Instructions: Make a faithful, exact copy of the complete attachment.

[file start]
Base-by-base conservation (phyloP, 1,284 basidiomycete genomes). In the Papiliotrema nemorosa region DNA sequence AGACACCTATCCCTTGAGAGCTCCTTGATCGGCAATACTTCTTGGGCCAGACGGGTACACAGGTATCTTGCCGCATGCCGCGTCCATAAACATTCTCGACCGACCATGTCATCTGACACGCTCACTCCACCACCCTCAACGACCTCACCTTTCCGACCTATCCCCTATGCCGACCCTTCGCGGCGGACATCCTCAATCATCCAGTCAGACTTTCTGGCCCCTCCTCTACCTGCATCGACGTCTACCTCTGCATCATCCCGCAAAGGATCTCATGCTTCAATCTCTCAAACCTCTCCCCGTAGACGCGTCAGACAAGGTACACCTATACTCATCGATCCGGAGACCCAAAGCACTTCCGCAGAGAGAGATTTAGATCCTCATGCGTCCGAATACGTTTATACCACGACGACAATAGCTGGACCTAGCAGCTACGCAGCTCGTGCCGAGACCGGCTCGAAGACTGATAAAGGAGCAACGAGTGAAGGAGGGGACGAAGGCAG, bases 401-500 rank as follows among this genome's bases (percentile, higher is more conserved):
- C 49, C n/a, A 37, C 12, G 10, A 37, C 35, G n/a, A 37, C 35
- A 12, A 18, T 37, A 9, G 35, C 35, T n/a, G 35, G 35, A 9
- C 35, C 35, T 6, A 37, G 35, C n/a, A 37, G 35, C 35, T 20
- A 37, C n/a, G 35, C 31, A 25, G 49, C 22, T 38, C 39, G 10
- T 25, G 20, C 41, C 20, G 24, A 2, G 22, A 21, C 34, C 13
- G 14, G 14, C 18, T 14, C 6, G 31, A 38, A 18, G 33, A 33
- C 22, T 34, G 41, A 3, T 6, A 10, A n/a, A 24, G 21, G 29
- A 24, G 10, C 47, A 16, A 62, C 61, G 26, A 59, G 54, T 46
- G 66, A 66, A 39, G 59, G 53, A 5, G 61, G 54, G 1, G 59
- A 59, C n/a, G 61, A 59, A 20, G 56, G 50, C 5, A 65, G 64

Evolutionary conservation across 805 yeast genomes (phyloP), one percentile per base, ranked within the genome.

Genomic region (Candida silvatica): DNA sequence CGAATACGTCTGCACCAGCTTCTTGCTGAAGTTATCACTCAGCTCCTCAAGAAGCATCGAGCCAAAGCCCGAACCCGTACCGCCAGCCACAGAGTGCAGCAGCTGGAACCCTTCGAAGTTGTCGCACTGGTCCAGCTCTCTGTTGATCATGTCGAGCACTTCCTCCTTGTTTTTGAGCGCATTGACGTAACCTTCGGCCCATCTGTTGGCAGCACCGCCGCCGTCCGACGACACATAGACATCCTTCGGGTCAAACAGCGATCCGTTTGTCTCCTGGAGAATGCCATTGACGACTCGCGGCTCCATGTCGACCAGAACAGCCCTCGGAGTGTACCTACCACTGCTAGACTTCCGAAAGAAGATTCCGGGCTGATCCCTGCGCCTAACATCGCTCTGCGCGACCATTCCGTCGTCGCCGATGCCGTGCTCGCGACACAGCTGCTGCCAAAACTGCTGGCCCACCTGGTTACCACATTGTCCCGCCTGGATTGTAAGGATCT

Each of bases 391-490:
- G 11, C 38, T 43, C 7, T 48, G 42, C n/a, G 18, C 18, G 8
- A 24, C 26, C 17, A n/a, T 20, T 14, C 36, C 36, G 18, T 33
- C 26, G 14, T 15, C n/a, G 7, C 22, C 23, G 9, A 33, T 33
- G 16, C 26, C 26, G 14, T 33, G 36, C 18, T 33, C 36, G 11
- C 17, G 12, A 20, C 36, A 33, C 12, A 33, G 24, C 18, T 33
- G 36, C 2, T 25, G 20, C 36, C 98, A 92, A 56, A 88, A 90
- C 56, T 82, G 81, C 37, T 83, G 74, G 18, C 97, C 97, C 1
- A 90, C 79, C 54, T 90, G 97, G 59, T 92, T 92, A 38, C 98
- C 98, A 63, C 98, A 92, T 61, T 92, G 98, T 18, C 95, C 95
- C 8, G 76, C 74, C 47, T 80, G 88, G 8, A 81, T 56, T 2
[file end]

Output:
Base-by-base conservation (phyloP, 1,284 basidiomycete genomes). In the Papiliotrema nemorosa region DNA sequence AGACACCTATCCCTTGAGAGCTCCTTGATCGGCAATACTTCTTGGGCCAGACGGGTACACAGGTATCTTGCCGCATGCCGCGTCCATAAACATTCTCGACCGACCATGTCATCTGACACGCTCACTCCACCACCCTCAACGACCTCACCTTTCCGACCTATCCCCTATGCCGACCCTTCGCGGCGGACATCCTCAATCATCCAGTCAGACTTTCTGGCCCCTCCTCTACCTGCATCGACGTCTACCTCTGCATCATCCCGCAAAGGATCTCATGCTTCAATCTCTCAAACCTCTCCCCGTAGACGCGTCAGACAAGGTACACCTATACTCATCGATCCGGAGACCCAAAGCACTTCCGCAGAGAGAGATTTAGATCCTCATGCGTCCGAATACGTTTATACCACGACGACAATAGCTGGACCTAGCAGCTACGCAGCTCGTGCCGAGACCGGCTCGAAGACTGATAAAGGAGCAACGAGTGAAGGAGGGGACGAAGGCAG, bases 401-500 rank as follows among this genome's bases (percentile, higher is more conserved):
- C 49, C n/a, A 37, C 12, G 10, A 37, C 35, G n/a, A 37, C 35
- A 12, A 18, T 37, A 9, G 35, C 35, T n/a, G 35, G 35, A 9
- C 35, C 35, T 6, A 37, G 35, C n/a, A 37, G 35, C 35, T 20
- A 37, C n/a, G 35, C 31, A 25, G 49, C 22, T 38, C 39, G 10
- T 25, G 20, C 41, C 20, G 24, A 2, G 22, A 21, C 34, C 13
- G 14, G 14, C 18, T 14, C 6, G 31, A 38, A 18, G 33, A 33
- C 22, T 34, G 41, A 3, T 6, A 10, A n/a, A 24, G 21, G 29
- A 24, G 10, C 47, A 16, A 62, C 61, G 26, A 59, G 54, T 46
- G 66, A 66, A 39, G 59, G 53, A 5, G 61, G 54, G 1, G 59
- A 59, C n/a, G 61, A 59, A 20, G 56, G 50, C 5, A 65, G 64

Evolutionary conservation across 805 yeast genomes (phyloP), one percentile per base, ranked within the genome.

Genomic region (Candida silvatica): DNA sequence CGAATACGTCTGCACCAGCTTCTTGCTGAAGTTATCACTCAGCTCCTCAAGAAGCATCGAGCCAAAGCCCGAACCCGTACCGCCAGCCACAGAGTGCAGCAGCTGGAACCCTTCGAAGTTGTCGCACTGGTCCAGCTCTCTGTTGATCATGTCGAGCACTTCCTCCTTGTTTTTGAGCGCATTGACGTAACCTTCGGCCCATCTGTTGGCAGCACCGCCGCCGTCCGACGACACATAGACATCCTTCGGGTCAAACAGCGATCCGTTTGTCTCCTGGAGAATGCCATTGACGACTCGCGGCTCCATGTCGACCAGAACAGCCCTCGGAGTGTACCTACCACTGCTAGACTTCCGAAAGAAGATTCCGGGCTGATCCCTGCGCCTAACATCGCTCTGCGCGACCATTCCGTCGTCGCCGATGCCGTGCTCGCGACACAGCTGCTGCCAAAACTGCTGGCCCACCTGGTTACCACATTGTCCCGCCTGGATTGTAAGGATCT

Each of bases 391-490:
- G 11, C 38, T 43, C 7, T 48, G 42, C n/a, G 18, C 18, G 8
- A 24, C 26, C 17, A n/a, T 20, T 14, C 36, C 36, G 18, T 33
- C 26, G 14, T 15, C n/a, G 7, C 22, C 23, G 9, A 33, T 33
- G 16, C 26, C 26, G 14, T 33, G 36, C 18, T 33, C 36, G 11
- C 17, G 12, A 20, C 36, A 33, C 12, A 33, G 24, C 18, T 33
- G 36, C 2, T 25, G 20, C 36, C 98, A 92, A 56, A 88, A 90
- C 56, T 82, G 81, C 37, T 83, G 74, G 18, C 97, C 97, C 1
- A 90, C 79, C 54, T 90, G 97, G 59, T 92, T 92, A 38, C 98
- C 98, A 63, C 98, A 92, T 61, T 92, G 98, T 18, C 95, C 95
- C 8, G 76, C 74, C 47, T 80, G 88, G 8, A 81, T 56, T 2